“When Mandela was arrested, Madikizela-Mandela stood her ground and kept the light burning. She was arrested on several occasions but she did not give up,” she said.

Archbishop Emeritus Desmond Tutu said: “Winnie Madikizela-Mandela was for many years a defining symbol of the struggle against apartheid.

“She refused to be bowed by the imprisonment of her husband, the perpetual harassment of her family by security forces, detentions, bannings and banishment.

“Her courageous defiance was deeply inspirational to me, and to generations of activists. Leah and I send our heartfelt condolences to her daughters, grandchildren and extended family. May she rest in peace and rise in glory.”

Locals also sent their condolences on Facebook. “Rest in power mama... the struggle continues,” Thembi Mntambo said. “How sad, may her soul rest in peace. She has always been a beautiful lady, even when she was old,” Neliswa Mntungwa said.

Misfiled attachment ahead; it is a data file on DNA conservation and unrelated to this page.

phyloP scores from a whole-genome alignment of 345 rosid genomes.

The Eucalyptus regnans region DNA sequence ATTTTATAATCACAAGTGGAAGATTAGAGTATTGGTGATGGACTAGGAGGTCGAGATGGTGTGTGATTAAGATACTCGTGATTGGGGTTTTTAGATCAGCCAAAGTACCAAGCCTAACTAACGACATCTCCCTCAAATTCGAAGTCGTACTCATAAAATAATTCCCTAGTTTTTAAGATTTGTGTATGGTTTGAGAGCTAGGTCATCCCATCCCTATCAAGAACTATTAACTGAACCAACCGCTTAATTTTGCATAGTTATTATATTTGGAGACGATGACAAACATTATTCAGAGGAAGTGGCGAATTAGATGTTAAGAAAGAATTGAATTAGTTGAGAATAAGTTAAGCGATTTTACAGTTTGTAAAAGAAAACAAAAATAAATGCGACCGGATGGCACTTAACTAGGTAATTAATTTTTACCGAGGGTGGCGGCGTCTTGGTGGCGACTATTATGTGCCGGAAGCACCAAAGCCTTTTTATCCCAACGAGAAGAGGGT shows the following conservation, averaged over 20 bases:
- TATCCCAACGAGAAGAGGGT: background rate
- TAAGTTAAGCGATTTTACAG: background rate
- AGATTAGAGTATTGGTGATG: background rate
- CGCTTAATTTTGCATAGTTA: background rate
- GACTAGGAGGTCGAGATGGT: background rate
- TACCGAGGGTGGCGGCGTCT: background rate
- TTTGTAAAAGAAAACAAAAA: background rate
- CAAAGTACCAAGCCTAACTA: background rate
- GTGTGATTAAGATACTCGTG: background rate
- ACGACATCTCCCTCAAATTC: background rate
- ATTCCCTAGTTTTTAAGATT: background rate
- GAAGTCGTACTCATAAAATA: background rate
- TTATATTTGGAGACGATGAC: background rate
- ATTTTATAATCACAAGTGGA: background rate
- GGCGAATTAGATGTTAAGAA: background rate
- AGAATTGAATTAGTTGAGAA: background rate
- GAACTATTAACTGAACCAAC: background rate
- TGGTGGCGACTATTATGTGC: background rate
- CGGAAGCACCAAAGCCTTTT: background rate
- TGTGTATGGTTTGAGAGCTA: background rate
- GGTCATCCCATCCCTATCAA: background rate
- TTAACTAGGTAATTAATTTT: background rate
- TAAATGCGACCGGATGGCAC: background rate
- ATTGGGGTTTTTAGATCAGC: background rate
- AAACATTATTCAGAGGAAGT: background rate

While Madikizela-Mandela’s contribution to women’s emancipation and the liberation struggle in general has been acknowledged across the globe, she also had a dark side.

Her critics had blamed her for encouraging the “necklacing” trend, a practice in the 80s where political activists would place a tyre around the neck of those they suspected of collaborating with apartheid police before dousing them with petrol and setting them alight.

Madikizela-Mandela often encouraged the youth during rallies around Soweto in Johannesburg to use “boxes of matches and necklaces to liberate the country”.

In 1991‚ she was convicted for her role in the kidnapping and assault of teenager Stompie Seipei, who was later found murdered.

Madikizela-Mandela’s bodyguards had been accused of abducting the then 14-year-old from the Johannesburg home of Methodist minister Paul Verryn.

However, Madikizela-Mandela’s six-year jail sentence was reduced to a fine and a suspended sentence on appeal.

In 1995 Nelson Mandela, who at the time was the country’s president, fired Madikizela-Mandela as deputy minister of arts and culture for what was at the time described as “bad behaviour”.